Or photos some particularily nasty I-hope-not-a-sister computer saavy person stole off my FB that are already floating around on the net. And of a sister they thought was my sister-wife. Watch out Aalia, lol. That pic had a virus anyway so they couldn't use it. And Aalia is not my sister wife. Or Boxie. My sister wife is an Arab sister, my age, with children. Both Boxie and Aalia are younger than me, and not Arab. And not currently entertaining being co-wives with anyone.
This person also managed to lift photos of me without my hijab from emails that got hacked (some people have alot of time on their hands). Anyways, to the anonymous who cheered me today with the comment "Lady, nobody cares about your life in Allahuackbar land" lol X:D, well obviously some creepy folks do, so I am gonna blow it off, and say peace to ya'll. Know if you see some photos of me in tight clothes with makeup and blonde hair, well, that was taken in my home around maharams, so don't think I've left Islam and taken my hijab off like this weird person tries to say.
Back to the original reason for this post... I wanted to do it....Because...
I was just discussing with another sister how hard a struggle it was without the means for shopping sprees and lack of halal clothing in the West as a new Muslimah, and why alot of non-muslims see Muslim women as suppressed, and why women & young girls hesitate to wear hijab sometimes.
When I first started wearing hijab I had the problem first of not knowing it was supposed to be loose fitting, after that, that jilbab was obligatory when a woman leaves her home [yet not INSIDE her home, there loose fitting clothing suffices], and after that, trying to find clothes that did and were everything they were supposed to be Islamically and a. did not make me look like a grandma, b. did not look like a thrift store heap [hey, thrift store stuff can be waaaaaaay cool but shopping on a budget and with time constraints can be hard], and c. did not in any way resemble the death-eaters from Harry Potter cuz that freaks non-Muslims right out.
After a few years I'd saved and splurged and got enough clothes that fit their Islamic purpose to feel confident I started to realise why it seemed non-muslims percieve us as suppressed. They often see hijabis jilbabi and niqabis walking around in ill-fitting (and sometimes frankly, uuuuuuuugly [but it was the only thing available]), and uncomfortable clothing. #1 that makes a woman feel like crap, and is probably less confident as a result of it. I know from personal experience, when I were cheap niqabs with elastics that cut into my nose or dig in my eyes, I'm a tad confrontational to boot.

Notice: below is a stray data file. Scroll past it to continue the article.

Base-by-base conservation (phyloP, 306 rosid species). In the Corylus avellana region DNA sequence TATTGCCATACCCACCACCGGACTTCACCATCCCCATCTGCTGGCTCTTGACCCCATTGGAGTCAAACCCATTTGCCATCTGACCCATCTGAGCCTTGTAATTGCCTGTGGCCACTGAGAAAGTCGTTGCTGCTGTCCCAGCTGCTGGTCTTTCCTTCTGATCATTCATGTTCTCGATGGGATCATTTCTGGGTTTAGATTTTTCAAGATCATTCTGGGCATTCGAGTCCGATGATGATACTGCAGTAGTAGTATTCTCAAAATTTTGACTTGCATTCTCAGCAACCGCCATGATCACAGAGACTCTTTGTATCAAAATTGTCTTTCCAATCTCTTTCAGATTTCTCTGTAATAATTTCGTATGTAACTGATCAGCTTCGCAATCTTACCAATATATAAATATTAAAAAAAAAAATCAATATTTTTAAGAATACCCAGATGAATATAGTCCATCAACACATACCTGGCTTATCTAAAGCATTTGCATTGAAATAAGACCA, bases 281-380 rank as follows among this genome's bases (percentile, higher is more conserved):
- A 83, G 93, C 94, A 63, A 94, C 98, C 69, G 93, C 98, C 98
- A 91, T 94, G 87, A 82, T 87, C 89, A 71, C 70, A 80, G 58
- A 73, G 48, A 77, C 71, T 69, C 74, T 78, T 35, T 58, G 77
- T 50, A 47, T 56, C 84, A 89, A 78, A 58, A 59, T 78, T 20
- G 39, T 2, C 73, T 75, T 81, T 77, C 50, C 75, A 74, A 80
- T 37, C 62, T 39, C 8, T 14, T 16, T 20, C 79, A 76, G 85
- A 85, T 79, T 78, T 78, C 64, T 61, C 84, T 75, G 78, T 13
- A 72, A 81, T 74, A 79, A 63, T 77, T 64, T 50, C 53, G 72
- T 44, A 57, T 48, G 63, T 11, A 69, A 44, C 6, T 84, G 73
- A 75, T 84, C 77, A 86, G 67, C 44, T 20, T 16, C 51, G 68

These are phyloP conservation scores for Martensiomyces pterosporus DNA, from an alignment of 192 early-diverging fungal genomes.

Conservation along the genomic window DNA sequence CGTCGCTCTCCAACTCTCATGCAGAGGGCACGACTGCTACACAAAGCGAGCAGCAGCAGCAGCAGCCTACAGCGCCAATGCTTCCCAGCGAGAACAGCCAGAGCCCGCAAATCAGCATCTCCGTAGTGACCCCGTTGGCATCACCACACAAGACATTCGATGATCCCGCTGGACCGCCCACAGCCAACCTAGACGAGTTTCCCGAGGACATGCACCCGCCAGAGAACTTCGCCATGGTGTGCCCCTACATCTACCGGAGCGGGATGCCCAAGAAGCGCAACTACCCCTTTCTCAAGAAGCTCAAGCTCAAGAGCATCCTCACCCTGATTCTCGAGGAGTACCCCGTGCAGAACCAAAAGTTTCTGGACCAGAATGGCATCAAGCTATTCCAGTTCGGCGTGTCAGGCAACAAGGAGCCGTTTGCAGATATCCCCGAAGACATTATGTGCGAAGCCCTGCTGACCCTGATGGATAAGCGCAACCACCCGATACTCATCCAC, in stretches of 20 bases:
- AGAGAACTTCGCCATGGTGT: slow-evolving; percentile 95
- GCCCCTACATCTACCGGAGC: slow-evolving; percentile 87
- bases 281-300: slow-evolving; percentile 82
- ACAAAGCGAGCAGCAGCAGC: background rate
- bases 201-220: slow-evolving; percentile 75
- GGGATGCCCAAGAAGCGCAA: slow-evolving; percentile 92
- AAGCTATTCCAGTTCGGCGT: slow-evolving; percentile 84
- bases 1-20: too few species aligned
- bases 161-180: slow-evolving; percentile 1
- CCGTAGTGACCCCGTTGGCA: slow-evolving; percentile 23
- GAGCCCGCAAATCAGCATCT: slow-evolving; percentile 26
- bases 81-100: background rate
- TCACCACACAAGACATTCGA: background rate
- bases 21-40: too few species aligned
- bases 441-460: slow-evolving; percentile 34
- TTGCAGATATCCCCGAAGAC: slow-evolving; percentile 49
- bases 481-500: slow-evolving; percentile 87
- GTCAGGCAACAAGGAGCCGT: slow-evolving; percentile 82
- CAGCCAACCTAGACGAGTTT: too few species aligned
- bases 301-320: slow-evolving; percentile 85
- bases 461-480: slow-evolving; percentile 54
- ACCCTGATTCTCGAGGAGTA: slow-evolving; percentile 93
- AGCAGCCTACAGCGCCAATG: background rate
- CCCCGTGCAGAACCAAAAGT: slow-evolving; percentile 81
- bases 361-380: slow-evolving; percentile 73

After I got over the stages of struggle, and gained confidence, I had to learn to diffientiate culture from Islam, and fight the pressures to Arab-ize, or less islam-ize my wardrobe. I like alot of Arab things still, so they fit into my personal style, but I don't just follow one culture over others at all times, and even if I like something, like gamboo3a hair clips, I don't follow the trend if I learn and become convinced it contradicts my Islam. To my fiqh, gamboo3a do. To each their own fiqh so don't hate on me for that! Sisters through fiqh and thin remember.
Since then I've had fun experimenting, arguing, and shopping all over the map, but it comes down to to these few style rules universal for Muslimahs who want to wear hijab as stated in the sunnah and Qu'ran:
- Loose fitting---non see-through (and not perfumed) clothing around non-maharam men
- Around non-maharam men cover your chests with your khimars (and your neck and hair!!!!)
- Jilbab is worn when you leave the house and know jilbab may be any overgarment that allows you to wear clothing fit for salat underneath of it.
- Don't loose your personality and the things you like, such as a design, a colour or a pattern so long as it doesn't change the conditions listed above
- Islam is your nation when you are a Muslim so any clothing that meets the Islamic conditions should not be made fun of by you, we are defined by our faith and good deeds not our national dress
- Do not wear something that another Muslim of a moderate income could never afford to buy
- Do not dress in clothing that makes people feel bad for you, like they think you are dirty or poor, if you can afford better
- Remember that Allah loves beauty, and that the best garment is rememberance of Allah: hijab is more than the clothes on your back.
So here goes (I'll let the pictures speak for themselves):
And those are the last of the photos I will be posting online of myself anywhere, lol, including FB.
How has your hijab evolved over the years? And if you are a newbie to hijab, what is your biggest struggle?